Detective Comics #865
Really nice art by Jeremy Haun is really the best thing about this issue. The story itself is rather mediocre and somewhat muddled and confusing in spots. David Hine desperately tries to show us just how twisted Dr. Arkham is, but in the process we’re given so much information about his mental collapse at the hands of both The Joker and Hugo Strange that it becomes unclear who the real villain has been all along. I guess there could be an argument made that it’s this kind of twist that actually makes the story and the character much more compelling but to me it just diminishes Jeremiah as any kind of real villain, let alone some one who is supposed to be such a great strategist like Black Mask. The only moment I actually liked was Arkham’s little moment with Zsasz; but even that seems muddied by all the manipulation and Machiavellian issues that now surround the bad doctor. The back up story, however, with Huntress and The Question facing off against Vandal Savage was much more enjoyable and emotionally satisfying. I would love to see Renee join the Birds of Prey. I think she’d be a great asset. It’s always unfortunate when the second story outshines the main piece. My Score: C-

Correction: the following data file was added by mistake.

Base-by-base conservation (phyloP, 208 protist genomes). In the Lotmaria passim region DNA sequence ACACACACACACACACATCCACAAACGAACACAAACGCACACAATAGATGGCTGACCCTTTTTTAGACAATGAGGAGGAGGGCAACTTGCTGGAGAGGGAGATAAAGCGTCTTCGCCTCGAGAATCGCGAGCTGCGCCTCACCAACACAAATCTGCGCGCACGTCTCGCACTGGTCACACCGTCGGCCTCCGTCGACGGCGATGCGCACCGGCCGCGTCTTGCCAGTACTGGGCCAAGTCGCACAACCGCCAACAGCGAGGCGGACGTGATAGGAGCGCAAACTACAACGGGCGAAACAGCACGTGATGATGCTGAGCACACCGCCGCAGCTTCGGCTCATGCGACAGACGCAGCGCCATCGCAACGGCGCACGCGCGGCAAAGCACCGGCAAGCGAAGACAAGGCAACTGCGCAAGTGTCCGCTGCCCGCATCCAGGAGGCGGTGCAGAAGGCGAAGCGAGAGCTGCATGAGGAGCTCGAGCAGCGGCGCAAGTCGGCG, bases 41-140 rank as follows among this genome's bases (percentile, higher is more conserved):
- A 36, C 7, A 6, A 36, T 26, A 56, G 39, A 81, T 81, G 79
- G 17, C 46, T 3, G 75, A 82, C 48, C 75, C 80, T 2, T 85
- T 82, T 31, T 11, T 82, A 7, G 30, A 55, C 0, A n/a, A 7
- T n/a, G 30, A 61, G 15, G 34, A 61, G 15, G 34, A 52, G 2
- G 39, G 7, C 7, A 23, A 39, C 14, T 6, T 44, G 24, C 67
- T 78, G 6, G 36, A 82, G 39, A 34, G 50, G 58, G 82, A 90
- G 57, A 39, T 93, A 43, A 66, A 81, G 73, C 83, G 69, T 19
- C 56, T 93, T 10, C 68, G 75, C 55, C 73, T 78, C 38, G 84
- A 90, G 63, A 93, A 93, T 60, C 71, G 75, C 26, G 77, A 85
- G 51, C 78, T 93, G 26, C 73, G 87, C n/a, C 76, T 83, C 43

Thunderbolts #144
I haven’t read an issue of this book since Warren Ellis took over a few years ago. The line up did nothing for me and it was one of the few times that a writer leaving a book made me stop it cold turkey. Now with another new direction for this team and another new writer I thought I’d take a peak. Not bad, really. It’s great to see Fixer, Songbird, and Mach V back. I’m honestly shocked that they would let Moonstone anywhere near this team after what she had just done with the Dark Avengers, but hey, its comics so I shouldn’t be too surprised I guess. I’m unsure about The Ghost but willing to give him a try in this and Luke Cage as their leader is really what made me buy this to begin with. I think he’s the perfect leader for this new, new team of reforming villains. Juggernaut may make a good addition, since he’s been on the fence for the last decade anyway, but I’m still not sold on Man Thing at all. It just doesn’t seem to fit. The arrival of Baron Zemo at the end though has made me realize that I will indeed be picking up this book again. Still doesn’t feel like the Thunderbolts that I loved in the first one hundred issues or so, but it’s a lot better than what I was glancing through when Ellis had the title. My Score: B-

The Brave and The Bold #34
Since Stracznynski took over this book there hasn’t been much to complain about for me. Unfortunately this beginning of this two part story which teams The Doom Patrol with The Legion of Super-heroes doesn’t have that usual emotional zip that most of this other stories have had. Not that every story has to be that way and there was some pretty witty banter that I really enjoyed, but the main plot felt rather contrived and for the first time since he took over, it really did feel like Straczynski was phoning this one in. Perhaps the second part will be worth it; I really hope so because I’d hate to think that J. Michael is already getting burned out on a title that he has really made his own. My Score: C